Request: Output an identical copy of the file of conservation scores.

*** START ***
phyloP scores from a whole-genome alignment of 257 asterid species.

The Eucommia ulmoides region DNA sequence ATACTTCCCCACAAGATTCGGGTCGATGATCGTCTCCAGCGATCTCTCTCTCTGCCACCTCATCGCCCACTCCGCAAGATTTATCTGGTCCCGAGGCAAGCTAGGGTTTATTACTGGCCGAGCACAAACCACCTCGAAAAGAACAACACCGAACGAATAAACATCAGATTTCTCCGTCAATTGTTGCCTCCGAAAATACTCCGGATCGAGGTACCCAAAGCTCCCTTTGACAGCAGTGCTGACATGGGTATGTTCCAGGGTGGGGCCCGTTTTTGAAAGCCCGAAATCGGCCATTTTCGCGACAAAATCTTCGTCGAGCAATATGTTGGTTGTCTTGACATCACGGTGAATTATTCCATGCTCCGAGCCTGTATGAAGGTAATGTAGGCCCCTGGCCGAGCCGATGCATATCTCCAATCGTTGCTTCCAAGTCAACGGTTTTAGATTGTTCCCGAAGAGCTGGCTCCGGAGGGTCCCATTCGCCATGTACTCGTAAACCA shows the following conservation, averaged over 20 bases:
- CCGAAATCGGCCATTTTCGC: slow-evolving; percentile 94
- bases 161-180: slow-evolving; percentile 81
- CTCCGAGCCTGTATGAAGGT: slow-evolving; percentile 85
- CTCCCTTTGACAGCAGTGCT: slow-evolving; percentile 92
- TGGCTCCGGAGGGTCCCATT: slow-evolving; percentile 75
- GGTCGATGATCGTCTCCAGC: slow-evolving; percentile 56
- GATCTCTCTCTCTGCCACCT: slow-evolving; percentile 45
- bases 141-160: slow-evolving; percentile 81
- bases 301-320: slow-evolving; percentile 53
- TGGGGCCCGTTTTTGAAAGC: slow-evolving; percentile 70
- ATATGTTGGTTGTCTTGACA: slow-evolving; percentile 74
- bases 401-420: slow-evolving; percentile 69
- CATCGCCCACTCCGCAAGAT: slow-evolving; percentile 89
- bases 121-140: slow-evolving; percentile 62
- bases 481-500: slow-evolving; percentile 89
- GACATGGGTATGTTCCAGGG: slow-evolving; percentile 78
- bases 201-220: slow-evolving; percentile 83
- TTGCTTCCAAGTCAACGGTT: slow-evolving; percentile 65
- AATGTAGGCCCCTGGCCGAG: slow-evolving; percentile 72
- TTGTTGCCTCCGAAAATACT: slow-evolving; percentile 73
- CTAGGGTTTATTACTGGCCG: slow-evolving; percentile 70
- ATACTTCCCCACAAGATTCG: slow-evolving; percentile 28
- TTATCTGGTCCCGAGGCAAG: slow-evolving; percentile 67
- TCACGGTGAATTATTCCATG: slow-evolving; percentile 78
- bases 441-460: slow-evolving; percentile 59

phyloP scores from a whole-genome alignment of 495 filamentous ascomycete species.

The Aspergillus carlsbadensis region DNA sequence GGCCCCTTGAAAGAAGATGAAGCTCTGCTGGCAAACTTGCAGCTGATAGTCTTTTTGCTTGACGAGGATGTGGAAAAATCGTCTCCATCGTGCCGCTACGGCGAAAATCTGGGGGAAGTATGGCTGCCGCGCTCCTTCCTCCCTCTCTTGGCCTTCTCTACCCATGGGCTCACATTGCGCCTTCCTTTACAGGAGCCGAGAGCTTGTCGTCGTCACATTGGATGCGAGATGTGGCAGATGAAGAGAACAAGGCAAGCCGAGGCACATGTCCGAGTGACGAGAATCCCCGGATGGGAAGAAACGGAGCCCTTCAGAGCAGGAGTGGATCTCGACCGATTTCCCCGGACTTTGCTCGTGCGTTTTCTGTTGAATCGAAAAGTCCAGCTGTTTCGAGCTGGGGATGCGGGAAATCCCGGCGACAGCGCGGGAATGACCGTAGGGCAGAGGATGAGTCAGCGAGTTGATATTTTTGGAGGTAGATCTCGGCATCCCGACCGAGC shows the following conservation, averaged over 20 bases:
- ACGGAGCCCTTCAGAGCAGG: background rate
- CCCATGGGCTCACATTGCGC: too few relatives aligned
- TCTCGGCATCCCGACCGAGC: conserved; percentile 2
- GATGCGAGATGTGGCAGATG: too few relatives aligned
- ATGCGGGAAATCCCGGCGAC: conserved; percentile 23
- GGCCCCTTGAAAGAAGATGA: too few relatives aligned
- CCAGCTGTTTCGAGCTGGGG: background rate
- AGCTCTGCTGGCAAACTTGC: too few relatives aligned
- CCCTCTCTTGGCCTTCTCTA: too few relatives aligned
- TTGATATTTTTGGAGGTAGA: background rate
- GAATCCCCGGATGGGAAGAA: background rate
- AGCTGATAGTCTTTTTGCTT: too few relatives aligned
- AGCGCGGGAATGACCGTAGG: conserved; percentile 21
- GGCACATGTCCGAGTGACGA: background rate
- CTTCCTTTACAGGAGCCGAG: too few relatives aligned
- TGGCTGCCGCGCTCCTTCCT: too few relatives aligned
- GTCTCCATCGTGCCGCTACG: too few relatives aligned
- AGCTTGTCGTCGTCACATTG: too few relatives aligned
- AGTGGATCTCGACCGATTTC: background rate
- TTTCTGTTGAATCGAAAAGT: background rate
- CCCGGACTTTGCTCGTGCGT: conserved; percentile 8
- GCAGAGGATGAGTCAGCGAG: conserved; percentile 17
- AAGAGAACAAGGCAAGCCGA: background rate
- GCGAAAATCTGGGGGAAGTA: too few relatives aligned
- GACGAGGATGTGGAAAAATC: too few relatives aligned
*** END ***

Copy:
phyloP scores from a whole-genome alignment of 257 asterid species.

The Eucommia ulmoides region DNA sequence ATACTTCCCCACAAGATTCGGGTCGATGATCGTCTCCAGCGATCTCTCTCTCTGCCACCTCATCGCCCACTCCGCAAGATTTATCTGGTCCCGAGGCAAGCTAGGGTTTATTACTGGCCGAGCACAAACCACCTCGAAAAGAACAACACCGAACGAATAAACATCAGATTTCTCCGTCAATTGTTGCCTCCGAAAATACTCCGGATCGAGGTACCCAAAGCTCCCTTTGACAGCAGTGCTGACATGGGTATGTTCCAGGGTGGGGCCCGTTTTTGAAAGCCCGAAATCGGCCATTTTCGCGACAAAATCTTCGTCGAGCAATATGTTGGTTGTCTTGACATCACGGTGAATTATTCCATGCTCCGAGCCTGTATGAAGGTAATGTAGGCCCCTGGCCGAGCCGATGCATATCTCCAATCGTTGCTTCCAAGTCAACGGTTTTAGATTGTTCCCGAAGAGCTGGCTCCGGAGGGTCCCATTCGCCATGTACTCGTAAACCA shows the following conservation, averaged over 20 bases:
- CCGAAATCGGCCATTTTCGC: slow-evolving; percentile 94
- bases 161-180: slow-evolving; percentile 81
- CTCCGAGCCTGTATGAAGGT: slow-evolving; percentile 85
- CTCCCTTTGACAGCAGTGCT: slow-evolving; percentile 92
- TGGCTCCGGAGGGTCCCATT: slow-evolving; percentile 75
- GGTCGATGATCGTCTCCAGC: slow-evolving; percentile 56
- GATCTCTCTCTCTGCCACCT: slow-evolving; percentile 45
- bases 141-160: slow-evolving; percentile 81
- bases 301-320: slow-evolving; percentile 53
- TGGGGCCCGTTTTTGAAAGC: slow-evolving; percentile 70
- ATATGTTGGTTGTCTTGACA: slow-evolving; percentile 74
- bases 401-420: slow-evolving; percentile 69
- CATCGCCCACTCCGCAAGAT: slow-evolving; percentile 89
- bases 121-140: slow-evolving; percentile 62
- bases 481-500: slow-evolving; percentile 89
- GACATGGGTATGTTCCAGGG: slow-evolving; percentile 78
- bases 201-220: slow-evolving; percentile 83
- TTGCTTCCAAGTCAACGGTT: slow-evolving; percentile 65
- AATGTAGGCCCCTGGCCGAG: slow-evolving; percentile 72
- TTGTTGCCTCCGAAAATACT: slow-evolving; percentile 73
- CTAGGGTTTATTACTGGCCG: slow-evolving; percentile 70
- ATACTTCCCCACAAGATTCG: slow-evolving; percentile 28
- TTATCTGGTCCCGAGGCAAG: slow-evolving; percentile 67
- TCACGGTGAATTATTCCATG: slow-evolving; percentile 78
- bases 441-460: slow-evolving; percentile 59

phyloP scores from a whole-genome alignment of 495 filamentous ascomycete species.

The Aspergillus carlsbadensis region DNA sequence GGCCCCTTGAAAGAAGATGAAGCTCTGCTGGCAAACTTGCAGCTGATAGTCTTTTTGCTTGACGAGGATGTGGAAAAATCGTCTCCATCGTGCCGCTACGGCGAAAATCTGGGGGAAGTATGGCTGCCGCGCTCCTTCCTCCCTCTCTTGGCCTTCTCTACCCATGGGCTCACATTGCGCCTTCCTTTACAGGAGCCGAGAGCTTGTCGTCGTCACATTGGATGCGAGATGTGGCAGATGAAGAGAACAAGGCAAGCCGAGGCACATGTCCGAGTGACGAGAATCCCCGGATGGGAAGAAACGGAGCCCTTCAGAGCAGGAGTGGATCTCGACCGATTTCCCCGGACTTTGCTCGTGCGTTTTCTGTTGAATCGAAAAGTCCAGCTGTTTCGAGCTGGGGATGCGGGAAATCCCGGCGACAGCGCGGGAATGACCGTAGGGCAGAGGATGAGTCAGCGAGTTGATATTTTTGGAGGTAGATCTCGGCATCCCGACCGAGC shows the following conservation, averaged over 20 bases:
- ACGGAGCCCTTCAGAGCAGG: background rate
- CCCATGGGCTCACATTGCGC: too few relatives aligned
- TCTCGGCATCCCGACCGAGC: conserved; percentile 2
- GATGCGAGATGTGGCAGATG: too few relatives aligned
- ATGCGGGAAATCCCGGCGAC: conserved; percentile 23
- GGCCCCTTGAAAGAAGATGA: too few relatives aligned
- CCAGCTGTTTCGAGCTGGGG: background rate
- AGCTCTGCTGGCAAACTTGC: too few relatives aligned
- CCCTCTCTTGGCCTTCTCTA: too few relatives aligned
- TTGATATTTTTGGAGGTAGA: background rate
- GAATCCCCGGATGGGAAGAA: background rate
- AGCTGATAGTCTTTTTGCTT: too few relatives aligned
- AGCGCGGGAATGACCGTAGG: conserved; percentile 21
- GGCACATGTCCGAGTGACGA: background rate
- CTTCCTTTACAGGAGCCGAG: too few relatives aligned
- TGGCTGCCGCGCTCCTTCCT: too few relatives aligned
- GTCTCCATCGTGCCGCTACG: too few relatives aligned
- AGCTTGTCGTCGTCACATTG: too few relatives aligned
- AGTGGATCTCGACCGATTTC: background rate
- TTTCTGTTGAATCGAAAAGT: background rate
- CCCGGACTTTGCTCGTGCGT: conserved; percentile 8
- GCAGAGGATGAGTCAGCGAG: conserved; percentile 17
- AAGAGAACAAGGCAAGCCGA: background rate
- GCGAAAATCTGGGGGAAGTA: too few relatives aligned
- GACGAGGATGTGGAAAAATC: too few relatives aligned